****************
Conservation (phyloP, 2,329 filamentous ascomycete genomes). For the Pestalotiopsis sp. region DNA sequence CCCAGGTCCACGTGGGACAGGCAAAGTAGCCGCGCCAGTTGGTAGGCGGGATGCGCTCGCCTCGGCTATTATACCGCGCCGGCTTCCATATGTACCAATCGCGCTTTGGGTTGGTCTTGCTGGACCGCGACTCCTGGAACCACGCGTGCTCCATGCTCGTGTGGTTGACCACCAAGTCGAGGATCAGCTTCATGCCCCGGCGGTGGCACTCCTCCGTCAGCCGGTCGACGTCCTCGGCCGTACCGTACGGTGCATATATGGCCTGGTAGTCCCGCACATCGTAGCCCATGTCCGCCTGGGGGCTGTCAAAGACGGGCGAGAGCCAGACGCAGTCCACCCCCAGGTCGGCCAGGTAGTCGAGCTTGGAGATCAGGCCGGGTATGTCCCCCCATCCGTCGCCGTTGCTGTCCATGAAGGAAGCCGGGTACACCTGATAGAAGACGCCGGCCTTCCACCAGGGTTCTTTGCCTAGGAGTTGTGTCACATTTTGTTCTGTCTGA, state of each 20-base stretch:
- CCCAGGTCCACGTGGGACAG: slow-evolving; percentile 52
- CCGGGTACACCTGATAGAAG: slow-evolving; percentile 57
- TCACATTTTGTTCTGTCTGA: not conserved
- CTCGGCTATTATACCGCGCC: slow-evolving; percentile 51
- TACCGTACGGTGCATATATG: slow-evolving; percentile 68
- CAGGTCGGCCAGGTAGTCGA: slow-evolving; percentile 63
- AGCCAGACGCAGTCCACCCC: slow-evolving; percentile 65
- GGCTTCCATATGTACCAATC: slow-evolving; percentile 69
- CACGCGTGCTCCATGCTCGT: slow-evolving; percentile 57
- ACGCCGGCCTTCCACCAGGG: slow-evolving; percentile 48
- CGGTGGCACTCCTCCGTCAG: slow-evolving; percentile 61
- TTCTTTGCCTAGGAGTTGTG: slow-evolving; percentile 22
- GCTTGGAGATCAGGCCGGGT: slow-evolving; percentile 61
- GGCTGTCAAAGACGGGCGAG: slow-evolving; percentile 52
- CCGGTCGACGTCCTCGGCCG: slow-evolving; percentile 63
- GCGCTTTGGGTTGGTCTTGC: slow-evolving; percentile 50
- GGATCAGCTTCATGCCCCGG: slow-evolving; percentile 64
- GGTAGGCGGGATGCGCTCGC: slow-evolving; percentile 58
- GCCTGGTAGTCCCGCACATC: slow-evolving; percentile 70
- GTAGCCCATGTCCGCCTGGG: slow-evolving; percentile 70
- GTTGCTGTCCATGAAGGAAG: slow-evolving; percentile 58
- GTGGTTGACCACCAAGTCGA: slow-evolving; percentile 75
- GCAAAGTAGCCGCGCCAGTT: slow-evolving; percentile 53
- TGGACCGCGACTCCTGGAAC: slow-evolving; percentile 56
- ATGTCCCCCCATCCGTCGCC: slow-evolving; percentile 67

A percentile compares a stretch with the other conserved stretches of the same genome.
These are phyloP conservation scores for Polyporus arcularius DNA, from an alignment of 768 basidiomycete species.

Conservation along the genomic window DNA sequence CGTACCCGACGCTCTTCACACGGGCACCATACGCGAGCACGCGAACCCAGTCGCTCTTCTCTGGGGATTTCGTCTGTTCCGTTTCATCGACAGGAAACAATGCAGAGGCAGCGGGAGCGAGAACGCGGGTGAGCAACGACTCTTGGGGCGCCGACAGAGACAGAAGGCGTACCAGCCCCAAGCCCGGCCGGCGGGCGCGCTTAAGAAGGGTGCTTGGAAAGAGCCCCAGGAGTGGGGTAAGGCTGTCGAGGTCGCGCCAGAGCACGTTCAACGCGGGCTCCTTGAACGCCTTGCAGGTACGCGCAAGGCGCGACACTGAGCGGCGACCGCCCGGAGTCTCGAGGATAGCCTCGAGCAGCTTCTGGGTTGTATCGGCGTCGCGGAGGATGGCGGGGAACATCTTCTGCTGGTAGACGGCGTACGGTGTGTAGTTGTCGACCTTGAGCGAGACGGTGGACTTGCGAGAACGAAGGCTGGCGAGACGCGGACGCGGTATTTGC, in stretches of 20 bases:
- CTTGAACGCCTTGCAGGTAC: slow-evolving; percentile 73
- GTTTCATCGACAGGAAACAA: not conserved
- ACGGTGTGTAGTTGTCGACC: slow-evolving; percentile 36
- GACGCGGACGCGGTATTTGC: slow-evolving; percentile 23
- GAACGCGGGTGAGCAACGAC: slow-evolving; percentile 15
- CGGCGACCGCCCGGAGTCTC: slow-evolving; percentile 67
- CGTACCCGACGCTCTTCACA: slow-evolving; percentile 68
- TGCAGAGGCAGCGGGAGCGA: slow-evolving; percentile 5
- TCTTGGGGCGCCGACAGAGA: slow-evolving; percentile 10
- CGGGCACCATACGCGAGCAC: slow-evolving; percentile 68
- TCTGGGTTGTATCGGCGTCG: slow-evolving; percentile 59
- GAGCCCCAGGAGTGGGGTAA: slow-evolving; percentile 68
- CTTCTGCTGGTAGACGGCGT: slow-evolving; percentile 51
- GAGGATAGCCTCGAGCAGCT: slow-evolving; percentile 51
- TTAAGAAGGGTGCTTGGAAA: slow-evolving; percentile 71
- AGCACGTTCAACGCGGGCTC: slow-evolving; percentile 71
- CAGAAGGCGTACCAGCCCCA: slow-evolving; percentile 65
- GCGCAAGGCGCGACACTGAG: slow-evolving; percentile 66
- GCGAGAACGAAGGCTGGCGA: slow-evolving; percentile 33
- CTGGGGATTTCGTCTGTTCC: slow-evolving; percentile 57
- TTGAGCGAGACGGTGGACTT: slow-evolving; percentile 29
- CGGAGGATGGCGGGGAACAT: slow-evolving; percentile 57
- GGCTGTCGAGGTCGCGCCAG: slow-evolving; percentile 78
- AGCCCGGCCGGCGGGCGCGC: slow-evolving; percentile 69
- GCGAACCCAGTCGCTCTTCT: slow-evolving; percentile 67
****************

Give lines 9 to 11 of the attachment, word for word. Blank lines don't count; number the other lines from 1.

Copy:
- GGCTTCCATATGTACCAATC: slow-evolving; percentile 69
- CACGCGTGCTCCATGCTCGT: slow-evolving; percentile 57
- ACGCCGGCCTTCCACCAGGG: slow-evolving; percentile 48